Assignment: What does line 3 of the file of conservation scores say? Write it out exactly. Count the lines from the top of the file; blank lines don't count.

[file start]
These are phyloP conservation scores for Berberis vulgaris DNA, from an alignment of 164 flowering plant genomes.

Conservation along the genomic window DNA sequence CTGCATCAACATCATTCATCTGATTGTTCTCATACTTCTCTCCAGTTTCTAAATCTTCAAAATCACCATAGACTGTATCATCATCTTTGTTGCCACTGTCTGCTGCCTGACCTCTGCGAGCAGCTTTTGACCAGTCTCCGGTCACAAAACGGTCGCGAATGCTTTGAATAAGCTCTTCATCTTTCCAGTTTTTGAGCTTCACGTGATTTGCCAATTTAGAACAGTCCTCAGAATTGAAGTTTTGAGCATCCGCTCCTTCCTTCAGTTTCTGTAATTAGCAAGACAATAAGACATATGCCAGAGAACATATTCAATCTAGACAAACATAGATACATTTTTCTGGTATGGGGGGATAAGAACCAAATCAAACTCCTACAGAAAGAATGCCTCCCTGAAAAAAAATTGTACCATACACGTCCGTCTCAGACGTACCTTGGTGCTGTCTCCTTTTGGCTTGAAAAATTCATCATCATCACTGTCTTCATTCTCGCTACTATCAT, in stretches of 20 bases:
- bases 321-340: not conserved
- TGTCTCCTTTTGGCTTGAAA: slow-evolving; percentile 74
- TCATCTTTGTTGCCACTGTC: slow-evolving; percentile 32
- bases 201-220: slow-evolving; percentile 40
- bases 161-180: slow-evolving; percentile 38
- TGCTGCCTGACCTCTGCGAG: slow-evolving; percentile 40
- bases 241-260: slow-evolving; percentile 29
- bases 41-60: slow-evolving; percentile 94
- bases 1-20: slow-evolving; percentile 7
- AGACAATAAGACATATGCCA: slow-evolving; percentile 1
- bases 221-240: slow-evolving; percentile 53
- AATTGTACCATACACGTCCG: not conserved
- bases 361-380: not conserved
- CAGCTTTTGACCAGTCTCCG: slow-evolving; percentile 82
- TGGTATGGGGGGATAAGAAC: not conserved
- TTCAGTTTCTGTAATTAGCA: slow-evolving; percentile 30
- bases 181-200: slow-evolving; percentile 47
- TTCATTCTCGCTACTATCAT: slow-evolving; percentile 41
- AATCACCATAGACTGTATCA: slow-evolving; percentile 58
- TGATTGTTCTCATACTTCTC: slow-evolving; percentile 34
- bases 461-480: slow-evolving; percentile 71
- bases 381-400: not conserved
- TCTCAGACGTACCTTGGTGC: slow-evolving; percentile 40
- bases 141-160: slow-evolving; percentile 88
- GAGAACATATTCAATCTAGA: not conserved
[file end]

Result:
- bases 321-340: not conserved